In a state-wide Vermont student substance abuse report in 2009-2010 completed by the Vermont Department of Health, drug abuse goes down as far as the fourth grade level. A total of 5,700 students are in the report ranging from Pre-Kindergarten to high school. Tobacco abuse by one student started in fourth grade, with alcohol starting in fifth grade, and marijuana use starting in sixth grade.
Ninety-seven schools reported student assistance data and provided nearly 43,000 students with in-school substance abuse prevention and intervention services. About 11 percent of those students needed more in-depth services.
Linda Mitchell, student health coordinator at the Dorset School, said that Dorset focuses on giving students the knowledge of not just the consequences, but the skills to help prevent drug use.
"With prevention it is educating our students about the consequences so they are informed," she said. "We are giving them the skills, not just the knowledge. Decision making skills, problem solving skills, assertiveness skills. Getting them to set goals for the future. All of this helps in teaching students what the consequences are and really showing them that drug use could potentially ruin their lives."
Mitchell also said that parents, not just peers, play a vital role in whether or not a kid decides to use drugs or not. Mitchell offers parenting classes on the subject of drug abuse a few times a year for anyone who needs help with the issue.
"Parents are very important in the process of prevention," she said, "and prevention is making sure good things happen, not that bad things don't." It was not until seventh grade that harder drugs started to show up, according to the state's substance abuse report.
Mushrooms, ecstasy, and amphetamines, along with the drugs previously mentioned showed up at the seventh grade level. It was not until ninth grade, the start of high school, when drugs such as cocaine showed up. Heroin was not in the report.
The two most prevalent drugs in the report were marijuana and alcohol, but with cocaine and other types of drugs showing up in the report there is some cause for concern.
Sandra Birch, a licensed independent clinical social worker at Burr and Burton Academy, has been aware of the drug problem at the high school level and said it's a nationwide problem.
"Unfortunately, no high school in Vermont or, for that matter, the United States, is immune to drug and alcohol issues," she said. "We work hard to prevent substances from infiltrating our campus life, but we also recognize that there is a lot of activity that takes place on weekends and after hours that is beyond our control."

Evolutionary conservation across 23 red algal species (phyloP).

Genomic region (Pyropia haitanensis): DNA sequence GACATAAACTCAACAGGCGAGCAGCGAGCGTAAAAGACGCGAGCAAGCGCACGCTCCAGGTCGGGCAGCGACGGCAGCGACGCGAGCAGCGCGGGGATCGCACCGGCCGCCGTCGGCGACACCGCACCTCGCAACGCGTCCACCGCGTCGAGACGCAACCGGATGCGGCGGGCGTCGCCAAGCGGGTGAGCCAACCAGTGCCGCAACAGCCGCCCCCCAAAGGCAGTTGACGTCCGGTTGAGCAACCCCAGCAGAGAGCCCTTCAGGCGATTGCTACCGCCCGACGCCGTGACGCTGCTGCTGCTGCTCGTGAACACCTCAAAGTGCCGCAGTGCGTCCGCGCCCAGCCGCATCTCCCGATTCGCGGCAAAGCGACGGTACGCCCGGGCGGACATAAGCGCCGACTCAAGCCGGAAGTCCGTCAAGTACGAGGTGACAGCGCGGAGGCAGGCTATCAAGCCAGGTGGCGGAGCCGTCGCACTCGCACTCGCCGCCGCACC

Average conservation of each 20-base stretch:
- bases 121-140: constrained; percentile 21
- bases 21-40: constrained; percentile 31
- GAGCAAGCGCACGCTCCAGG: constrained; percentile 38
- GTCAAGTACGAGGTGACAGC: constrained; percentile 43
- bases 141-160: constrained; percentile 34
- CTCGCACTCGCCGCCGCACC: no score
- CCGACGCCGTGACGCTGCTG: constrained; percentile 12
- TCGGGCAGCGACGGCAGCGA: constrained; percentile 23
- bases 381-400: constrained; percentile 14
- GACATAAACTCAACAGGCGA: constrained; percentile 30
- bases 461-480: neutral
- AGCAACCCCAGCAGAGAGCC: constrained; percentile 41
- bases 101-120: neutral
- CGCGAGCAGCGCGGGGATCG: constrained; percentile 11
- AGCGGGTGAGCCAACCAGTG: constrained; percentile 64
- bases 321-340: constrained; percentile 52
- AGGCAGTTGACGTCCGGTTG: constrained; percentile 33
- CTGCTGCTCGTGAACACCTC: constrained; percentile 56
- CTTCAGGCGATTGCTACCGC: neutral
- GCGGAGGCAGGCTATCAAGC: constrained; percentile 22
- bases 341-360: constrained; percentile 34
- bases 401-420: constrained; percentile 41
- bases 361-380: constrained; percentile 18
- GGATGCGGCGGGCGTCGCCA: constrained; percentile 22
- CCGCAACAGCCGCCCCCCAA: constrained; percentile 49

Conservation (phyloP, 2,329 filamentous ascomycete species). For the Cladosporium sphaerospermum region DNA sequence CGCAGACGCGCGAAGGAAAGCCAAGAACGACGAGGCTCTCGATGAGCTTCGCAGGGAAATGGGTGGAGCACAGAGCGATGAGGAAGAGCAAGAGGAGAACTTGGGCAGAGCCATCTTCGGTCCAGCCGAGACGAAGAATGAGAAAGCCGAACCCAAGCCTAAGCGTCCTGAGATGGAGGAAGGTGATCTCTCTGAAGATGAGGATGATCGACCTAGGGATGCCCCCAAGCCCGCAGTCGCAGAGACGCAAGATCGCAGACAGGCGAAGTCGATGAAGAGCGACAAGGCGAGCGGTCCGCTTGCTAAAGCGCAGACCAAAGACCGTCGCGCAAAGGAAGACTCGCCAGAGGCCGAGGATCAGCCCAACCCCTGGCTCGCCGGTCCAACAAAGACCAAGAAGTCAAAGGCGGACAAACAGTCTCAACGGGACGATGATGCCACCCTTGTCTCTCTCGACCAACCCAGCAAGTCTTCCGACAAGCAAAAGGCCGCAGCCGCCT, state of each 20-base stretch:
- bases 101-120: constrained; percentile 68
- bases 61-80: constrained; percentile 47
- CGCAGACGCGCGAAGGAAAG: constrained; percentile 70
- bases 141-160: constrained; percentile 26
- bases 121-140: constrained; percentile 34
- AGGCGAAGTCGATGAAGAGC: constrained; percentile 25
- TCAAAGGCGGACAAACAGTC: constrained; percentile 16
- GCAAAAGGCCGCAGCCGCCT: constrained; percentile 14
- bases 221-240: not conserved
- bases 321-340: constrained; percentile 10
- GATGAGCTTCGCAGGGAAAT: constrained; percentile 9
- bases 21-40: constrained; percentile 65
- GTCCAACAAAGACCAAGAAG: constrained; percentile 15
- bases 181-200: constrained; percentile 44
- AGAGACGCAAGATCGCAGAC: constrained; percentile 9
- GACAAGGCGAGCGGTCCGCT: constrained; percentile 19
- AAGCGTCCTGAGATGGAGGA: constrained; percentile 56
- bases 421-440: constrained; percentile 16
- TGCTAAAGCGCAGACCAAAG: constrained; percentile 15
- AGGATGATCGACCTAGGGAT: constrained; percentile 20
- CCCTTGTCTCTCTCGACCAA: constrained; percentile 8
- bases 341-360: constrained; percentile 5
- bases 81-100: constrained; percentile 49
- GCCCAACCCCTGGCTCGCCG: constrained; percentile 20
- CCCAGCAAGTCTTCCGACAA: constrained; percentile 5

According to the State Level Report from the National Survey on Drug Use and Health completed in 2010, Vermont ranked fourth in the United States in use of illicit drugs other than marijuana for ages 12 and up. Among 18 to 25 year-old's, Vermont ranks first with 12.7 percent using hard drugs. Vermont also had the highest prevalence of cocaine use at 10 percent.
"We are disappointed that the drug culture is so prevalent in this state, and it illustrates the importance that this is a community issue, not simply a school issue," said Birch.
BBA attempts to educate students on the issue of substance abuse and how it can negatively effect their lives. The school brings in outside speakers to speak in assembly, offers a wellness curriculum that covers drug and alcohol education, and provides an environment for students to talk to nurses to receive support. They use a breathalyzer at all school dances, and work with law enforcement, parents, and students to create a open dialogue on the issue, Birch said.
The National Survey on Drug Use and Health is a primary source of monitoring both state-wide and national trends.
The Northshire is starting to really combat this issue of drug abuse with the leading example being "Operation Country Strike" that netted more than 64 people involved in the sale or consumption of illicit drugs.
Although an "Operation High School Strike" is far from likely, Burr and Burton Academy is always raising awareness on this issue, Birch said.
"My personal thoughts [on the drug bust] are that it demonstrates that law enforcement is dealing with the problem that exists; the bust made me feel good about our ability to reduce the amount of hard drugs coming into our community," said Birch.
In the 2011 Vermont Youth Risk Behavior Survey Report (YRBS) - the latest available - done for the schools Bennington-Rutland Supervisory Union, as well as Burr and Burton Academy, 41 percent of students reported ever using marijuana, seven percent before the age of 13.
Three percent of students reported using cocaine. Three percent of students also reported using heroin. 19 percent of students using drugs reported that they were offered, sold, or given an illegal drug on school property.
These number are down from the report done in 2009 which had cocaine use at five percent, heroin use at four percent. The percentage of students who have tried marijuana remained steady at 40 percent.